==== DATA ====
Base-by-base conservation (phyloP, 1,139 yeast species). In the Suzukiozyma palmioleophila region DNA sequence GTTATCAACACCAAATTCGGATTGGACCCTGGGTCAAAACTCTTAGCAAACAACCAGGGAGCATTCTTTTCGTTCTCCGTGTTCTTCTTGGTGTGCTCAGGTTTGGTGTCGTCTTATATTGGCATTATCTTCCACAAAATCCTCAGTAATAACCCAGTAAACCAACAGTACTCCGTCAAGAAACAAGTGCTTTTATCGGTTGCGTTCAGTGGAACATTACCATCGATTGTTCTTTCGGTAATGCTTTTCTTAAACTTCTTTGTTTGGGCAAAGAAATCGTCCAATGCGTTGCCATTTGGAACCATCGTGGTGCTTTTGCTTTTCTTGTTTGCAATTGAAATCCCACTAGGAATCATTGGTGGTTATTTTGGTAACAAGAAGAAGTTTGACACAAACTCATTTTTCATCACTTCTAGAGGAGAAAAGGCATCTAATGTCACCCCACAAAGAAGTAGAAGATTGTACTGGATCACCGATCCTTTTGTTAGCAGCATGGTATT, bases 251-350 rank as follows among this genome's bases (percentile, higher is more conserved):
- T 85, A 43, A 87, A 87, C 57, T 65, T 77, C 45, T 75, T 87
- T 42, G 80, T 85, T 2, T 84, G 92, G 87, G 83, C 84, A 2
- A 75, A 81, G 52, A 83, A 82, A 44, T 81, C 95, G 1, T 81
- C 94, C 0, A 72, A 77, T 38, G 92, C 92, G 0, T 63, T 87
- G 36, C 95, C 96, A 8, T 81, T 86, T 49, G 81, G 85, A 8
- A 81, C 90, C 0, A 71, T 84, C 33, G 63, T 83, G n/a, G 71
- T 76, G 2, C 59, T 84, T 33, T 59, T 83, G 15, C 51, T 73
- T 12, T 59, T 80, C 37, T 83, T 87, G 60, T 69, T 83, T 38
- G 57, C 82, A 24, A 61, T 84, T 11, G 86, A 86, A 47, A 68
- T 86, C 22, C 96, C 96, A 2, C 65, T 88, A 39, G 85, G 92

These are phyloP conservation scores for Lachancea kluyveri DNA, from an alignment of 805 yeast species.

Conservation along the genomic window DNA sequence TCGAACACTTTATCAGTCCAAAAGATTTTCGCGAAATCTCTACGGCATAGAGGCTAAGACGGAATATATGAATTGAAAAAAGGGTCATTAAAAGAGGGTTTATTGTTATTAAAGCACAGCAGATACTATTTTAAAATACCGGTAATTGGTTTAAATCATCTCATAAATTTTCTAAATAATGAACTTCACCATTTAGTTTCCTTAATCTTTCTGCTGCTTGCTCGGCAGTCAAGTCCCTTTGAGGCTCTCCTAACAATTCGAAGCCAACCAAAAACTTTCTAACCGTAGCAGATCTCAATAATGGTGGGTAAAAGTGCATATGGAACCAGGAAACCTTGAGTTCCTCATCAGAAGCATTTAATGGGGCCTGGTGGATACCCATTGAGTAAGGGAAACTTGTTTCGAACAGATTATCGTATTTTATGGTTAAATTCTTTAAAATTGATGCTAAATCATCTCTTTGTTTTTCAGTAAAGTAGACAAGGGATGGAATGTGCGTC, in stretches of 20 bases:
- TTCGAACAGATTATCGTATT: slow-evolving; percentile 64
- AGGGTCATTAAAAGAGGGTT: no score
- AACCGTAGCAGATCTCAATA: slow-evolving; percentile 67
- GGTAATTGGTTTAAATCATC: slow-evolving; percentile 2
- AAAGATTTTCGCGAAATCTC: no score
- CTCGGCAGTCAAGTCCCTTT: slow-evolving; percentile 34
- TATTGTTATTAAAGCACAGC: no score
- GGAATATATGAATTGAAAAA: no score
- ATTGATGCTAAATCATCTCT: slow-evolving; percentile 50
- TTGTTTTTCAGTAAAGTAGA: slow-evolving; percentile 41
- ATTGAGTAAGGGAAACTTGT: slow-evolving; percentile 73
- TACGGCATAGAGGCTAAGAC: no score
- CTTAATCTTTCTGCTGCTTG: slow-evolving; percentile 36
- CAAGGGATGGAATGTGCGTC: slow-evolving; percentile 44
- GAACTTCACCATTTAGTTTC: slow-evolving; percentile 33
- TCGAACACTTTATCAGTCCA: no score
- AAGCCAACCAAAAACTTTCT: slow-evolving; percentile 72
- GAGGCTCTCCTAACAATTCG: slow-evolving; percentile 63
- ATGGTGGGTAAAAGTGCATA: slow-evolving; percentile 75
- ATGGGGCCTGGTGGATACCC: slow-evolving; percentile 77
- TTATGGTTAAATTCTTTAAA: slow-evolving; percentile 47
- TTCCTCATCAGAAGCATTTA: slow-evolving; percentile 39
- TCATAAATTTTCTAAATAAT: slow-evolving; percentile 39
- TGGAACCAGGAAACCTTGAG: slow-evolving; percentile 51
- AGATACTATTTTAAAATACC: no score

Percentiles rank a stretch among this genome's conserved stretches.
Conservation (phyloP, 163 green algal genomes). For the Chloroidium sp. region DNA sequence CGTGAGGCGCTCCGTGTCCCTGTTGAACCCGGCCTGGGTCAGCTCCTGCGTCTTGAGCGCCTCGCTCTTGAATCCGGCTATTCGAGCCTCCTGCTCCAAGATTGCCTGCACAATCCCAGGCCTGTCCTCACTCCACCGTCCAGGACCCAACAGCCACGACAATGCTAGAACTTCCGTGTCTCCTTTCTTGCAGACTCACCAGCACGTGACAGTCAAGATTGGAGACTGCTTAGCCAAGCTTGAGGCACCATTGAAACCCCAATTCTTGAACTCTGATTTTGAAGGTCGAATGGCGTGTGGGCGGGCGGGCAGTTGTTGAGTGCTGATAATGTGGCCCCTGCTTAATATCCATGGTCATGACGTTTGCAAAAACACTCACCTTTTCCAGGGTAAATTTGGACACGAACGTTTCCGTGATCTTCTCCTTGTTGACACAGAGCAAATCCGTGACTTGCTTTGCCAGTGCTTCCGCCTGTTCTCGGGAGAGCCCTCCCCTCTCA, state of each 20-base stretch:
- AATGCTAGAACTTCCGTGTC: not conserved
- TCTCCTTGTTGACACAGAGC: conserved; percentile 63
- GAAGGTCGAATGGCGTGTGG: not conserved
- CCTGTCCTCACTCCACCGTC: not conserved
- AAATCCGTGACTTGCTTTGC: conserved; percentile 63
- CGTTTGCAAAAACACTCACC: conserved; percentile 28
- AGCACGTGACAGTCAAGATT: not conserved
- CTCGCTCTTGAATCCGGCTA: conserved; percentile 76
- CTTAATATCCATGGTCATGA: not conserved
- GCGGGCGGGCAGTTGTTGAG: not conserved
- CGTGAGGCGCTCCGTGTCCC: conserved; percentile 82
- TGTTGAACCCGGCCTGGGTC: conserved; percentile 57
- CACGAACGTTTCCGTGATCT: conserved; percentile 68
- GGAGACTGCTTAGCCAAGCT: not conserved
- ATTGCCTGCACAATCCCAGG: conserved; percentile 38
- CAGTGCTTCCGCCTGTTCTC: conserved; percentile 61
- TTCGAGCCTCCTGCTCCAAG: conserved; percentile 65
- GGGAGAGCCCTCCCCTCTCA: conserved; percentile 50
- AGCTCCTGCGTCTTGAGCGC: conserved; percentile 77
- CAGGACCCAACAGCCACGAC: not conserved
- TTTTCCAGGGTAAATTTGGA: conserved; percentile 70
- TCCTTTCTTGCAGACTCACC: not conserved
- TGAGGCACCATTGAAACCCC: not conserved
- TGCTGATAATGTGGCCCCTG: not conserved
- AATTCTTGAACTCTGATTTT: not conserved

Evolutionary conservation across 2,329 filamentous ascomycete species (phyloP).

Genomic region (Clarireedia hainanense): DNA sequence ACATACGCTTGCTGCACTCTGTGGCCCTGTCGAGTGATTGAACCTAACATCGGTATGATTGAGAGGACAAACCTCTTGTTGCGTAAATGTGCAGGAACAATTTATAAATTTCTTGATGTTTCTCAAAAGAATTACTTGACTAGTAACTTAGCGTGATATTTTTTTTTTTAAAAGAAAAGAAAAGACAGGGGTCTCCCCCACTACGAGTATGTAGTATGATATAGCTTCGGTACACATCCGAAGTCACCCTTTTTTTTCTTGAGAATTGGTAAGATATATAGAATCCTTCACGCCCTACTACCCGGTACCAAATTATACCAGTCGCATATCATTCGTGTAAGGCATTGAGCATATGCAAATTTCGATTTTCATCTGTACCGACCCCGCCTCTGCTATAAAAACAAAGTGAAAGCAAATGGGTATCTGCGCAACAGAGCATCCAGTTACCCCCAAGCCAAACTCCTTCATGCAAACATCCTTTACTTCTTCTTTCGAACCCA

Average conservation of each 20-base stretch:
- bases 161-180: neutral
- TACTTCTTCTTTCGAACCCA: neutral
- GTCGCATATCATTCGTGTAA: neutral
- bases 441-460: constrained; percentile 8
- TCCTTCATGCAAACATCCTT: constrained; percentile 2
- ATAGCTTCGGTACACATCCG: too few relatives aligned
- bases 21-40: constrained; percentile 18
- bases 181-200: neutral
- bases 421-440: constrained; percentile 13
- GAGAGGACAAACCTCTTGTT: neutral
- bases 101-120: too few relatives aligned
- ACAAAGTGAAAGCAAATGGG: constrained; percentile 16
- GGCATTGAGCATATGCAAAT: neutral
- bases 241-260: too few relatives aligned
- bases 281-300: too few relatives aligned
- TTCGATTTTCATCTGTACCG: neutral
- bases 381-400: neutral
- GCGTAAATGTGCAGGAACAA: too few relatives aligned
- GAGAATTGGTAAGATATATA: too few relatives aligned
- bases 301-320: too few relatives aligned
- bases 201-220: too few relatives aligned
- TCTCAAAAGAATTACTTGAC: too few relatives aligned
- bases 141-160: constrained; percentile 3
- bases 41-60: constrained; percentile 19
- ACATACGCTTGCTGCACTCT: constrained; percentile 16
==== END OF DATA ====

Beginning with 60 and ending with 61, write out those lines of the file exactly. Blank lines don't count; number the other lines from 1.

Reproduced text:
- CAGGACCCAACAGCCACGAC: not conserved
- TTTTCCAGGGTAAATTTGGA: conserved; percentile 70